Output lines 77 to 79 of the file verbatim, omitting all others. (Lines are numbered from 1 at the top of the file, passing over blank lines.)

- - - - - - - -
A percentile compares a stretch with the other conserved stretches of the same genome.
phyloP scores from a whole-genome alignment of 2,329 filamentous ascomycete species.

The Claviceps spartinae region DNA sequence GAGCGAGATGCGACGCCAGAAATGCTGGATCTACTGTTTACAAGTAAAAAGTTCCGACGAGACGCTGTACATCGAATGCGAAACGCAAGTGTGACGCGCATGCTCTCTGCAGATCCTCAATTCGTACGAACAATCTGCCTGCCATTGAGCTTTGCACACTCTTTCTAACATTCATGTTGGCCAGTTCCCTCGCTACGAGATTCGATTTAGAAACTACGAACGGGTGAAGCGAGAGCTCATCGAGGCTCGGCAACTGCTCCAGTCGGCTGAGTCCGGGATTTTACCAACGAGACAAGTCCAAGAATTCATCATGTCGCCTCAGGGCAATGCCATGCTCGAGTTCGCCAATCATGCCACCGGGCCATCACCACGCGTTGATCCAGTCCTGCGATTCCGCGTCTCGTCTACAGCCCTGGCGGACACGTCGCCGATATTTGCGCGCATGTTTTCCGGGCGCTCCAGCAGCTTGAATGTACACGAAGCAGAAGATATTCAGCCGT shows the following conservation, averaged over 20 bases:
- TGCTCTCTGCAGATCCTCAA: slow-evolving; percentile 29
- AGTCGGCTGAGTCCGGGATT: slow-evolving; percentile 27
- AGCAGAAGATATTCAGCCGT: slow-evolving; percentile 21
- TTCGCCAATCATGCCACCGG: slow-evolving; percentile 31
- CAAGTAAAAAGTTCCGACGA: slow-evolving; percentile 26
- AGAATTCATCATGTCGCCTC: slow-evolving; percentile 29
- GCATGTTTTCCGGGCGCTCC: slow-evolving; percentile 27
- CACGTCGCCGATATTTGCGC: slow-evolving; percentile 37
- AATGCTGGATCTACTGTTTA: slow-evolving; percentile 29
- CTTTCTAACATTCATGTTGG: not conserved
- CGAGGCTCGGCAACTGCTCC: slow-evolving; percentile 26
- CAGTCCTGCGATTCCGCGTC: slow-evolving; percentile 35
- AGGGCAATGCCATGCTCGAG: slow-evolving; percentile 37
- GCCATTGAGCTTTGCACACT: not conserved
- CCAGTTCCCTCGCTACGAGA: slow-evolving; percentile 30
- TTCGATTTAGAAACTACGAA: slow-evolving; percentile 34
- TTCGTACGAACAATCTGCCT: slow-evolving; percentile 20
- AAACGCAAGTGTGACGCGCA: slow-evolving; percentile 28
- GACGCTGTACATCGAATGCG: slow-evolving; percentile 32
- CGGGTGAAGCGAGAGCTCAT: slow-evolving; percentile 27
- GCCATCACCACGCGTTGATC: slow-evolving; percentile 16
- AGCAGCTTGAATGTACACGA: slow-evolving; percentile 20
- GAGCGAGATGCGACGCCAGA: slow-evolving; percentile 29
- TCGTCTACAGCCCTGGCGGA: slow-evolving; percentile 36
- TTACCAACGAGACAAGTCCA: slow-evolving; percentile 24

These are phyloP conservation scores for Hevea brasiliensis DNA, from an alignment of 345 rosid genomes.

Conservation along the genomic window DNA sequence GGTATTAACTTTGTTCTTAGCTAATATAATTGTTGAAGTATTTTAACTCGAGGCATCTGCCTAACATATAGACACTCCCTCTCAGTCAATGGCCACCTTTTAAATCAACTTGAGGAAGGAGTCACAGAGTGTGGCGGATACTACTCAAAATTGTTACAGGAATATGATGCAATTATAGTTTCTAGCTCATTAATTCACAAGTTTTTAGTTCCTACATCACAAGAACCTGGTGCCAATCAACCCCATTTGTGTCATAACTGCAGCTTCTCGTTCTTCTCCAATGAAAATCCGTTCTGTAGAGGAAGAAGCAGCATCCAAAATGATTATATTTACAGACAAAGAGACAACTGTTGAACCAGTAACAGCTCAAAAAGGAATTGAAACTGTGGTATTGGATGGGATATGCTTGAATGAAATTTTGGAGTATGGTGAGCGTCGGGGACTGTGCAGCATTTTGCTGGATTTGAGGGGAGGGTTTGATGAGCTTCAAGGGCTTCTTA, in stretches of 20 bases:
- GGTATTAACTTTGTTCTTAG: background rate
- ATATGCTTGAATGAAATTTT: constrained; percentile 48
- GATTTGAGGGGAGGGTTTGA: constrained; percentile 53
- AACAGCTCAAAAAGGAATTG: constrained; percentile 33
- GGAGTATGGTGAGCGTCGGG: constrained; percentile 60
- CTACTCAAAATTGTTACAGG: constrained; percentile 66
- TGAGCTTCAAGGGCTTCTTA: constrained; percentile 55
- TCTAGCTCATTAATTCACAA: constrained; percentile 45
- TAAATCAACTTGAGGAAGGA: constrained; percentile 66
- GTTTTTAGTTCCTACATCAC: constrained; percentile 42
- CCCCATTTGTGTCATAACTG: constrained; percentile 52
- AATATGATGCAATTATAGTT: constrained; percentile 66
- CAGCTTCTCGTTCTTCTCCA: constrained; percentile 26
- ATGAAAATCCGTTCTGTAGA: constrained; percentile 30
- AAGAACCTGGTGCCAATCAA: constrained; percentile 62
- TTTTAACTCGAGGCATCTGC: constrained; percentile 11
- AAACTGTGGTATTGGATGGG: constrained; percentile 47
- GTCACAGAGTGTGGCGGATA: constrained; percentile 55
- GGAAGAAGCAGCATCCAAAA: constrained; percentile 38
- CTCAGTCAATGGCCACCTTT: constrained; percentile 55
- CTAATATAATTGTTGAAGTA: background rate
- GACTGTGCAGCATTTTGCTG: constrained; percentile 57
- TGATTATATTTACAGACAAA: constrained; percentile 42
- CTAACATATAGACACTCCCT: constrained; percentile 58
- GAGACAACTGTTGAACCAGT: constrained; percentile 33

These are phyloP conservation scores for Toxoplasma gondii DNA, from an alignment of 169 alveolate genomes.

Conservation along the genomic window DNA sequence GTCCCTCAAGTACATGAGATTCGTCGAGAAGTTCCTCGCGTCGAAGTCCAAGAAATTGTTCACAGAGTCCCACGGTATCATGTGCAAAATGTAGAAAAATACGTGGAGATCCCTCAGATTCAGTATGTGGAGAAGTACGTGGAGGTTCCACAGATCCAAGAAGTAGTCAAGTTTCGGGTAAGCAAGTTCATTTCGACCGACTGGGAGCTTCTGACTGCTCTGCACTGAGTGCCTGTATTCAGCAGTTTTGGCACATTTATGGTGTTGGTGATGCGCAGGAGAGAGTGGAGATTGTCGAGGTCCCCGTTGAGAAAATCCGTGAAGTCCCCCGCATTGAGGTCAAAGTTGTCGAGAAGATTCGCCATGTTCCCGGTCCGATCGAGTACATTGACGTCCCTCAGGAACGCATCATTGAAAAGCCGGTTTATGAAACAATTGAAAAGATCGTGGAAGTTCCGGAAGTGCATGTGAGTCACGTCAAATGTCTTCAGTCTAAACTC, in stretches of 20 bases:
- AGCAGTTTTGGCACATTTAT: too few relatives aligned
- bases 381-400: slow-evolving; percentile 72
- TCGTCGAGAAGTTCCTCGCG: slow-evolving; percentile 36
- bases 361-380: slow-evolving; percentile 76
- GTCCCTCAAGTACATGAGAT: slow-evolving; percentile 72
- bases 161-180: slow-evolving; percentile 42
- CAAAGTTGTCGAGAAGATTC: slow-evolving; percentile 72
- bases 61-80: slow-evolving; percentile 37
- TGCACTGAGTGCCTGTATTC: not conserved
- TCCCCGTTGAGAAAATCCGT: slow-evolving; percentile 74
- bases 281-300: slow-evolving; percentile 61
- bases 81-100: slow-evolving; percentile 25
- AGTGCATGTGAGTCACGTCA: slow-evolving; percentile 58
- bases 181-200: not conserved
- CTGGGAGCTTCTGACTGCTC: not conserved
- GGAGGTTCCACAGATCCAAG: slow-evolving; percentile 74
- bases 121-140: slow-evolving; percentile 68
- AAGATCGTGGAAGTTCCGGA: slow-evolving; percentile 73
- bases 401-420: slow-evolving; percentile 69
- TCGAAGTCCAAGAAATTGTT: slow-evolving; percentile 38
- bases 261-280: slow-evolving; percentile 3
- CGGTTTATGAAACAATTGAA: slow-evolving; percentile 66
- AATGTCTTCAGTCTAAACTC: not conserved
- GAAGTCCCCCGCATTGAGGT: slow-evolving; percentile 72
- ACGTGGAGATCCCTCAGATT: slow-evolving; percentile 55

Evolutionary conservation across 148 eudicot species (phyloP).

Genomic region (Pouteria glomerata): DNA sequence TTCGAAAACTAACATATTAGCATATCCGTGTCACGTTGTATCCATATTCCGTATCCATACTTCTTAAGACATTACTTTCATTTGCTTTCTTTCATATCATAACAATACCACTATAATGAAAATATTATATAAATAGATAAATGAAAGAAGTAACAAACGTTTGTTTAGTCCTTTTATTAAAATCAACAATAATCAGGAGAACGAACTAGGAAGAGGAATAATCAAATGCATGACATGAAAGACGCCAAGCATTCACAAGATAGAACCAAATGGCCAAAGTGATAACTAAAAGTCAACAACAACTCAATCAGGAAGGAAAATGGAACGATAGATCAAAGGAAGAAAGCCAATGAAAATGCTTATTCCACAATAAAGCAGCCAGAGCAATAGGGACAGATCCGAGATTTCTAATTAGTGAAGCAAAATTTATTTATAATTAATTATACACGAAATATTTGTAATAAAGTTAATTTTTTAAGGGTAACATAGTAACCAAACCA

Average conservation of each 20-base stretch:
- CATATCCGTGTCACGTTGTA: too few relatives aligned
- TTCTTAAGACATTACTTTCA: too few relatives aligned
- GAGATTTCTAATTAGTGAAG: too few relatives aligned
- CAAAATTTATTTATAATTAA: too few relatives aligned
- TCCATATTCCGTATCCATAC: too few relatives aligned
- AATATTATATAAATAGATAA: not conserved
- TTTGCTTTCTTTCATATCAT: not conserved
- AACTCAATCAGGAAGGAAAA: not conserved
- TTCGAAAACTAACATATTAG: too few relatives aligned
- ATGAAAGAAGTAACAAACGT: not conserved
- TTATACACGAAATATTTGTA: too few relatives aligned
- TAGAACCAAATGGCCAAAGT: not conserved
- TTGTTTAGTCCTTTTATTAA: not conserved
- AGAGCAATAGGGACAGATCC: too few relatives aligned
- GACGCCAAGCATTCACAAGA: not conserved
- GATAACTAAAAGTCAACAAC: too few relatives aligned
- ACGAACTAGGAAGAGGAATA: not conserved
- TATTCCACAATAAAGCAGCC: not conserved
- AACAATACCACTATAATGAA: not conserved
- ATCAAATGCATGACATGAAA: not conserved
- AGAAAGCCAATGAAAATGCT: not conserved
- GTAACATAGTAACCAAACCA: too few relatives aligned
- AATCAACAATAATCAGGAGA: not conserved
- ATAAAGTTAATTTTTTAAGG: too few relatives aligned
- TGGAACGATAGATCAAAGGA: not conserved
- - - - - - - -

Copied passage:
- TCGAAGTCCAAGAAATTGTT: slow-evolving; percentile 38
- bases 261-280: slow-evolving; percentile 3
- CGGTTTATGAAACAATTGAA: slow-evolving; percentile 66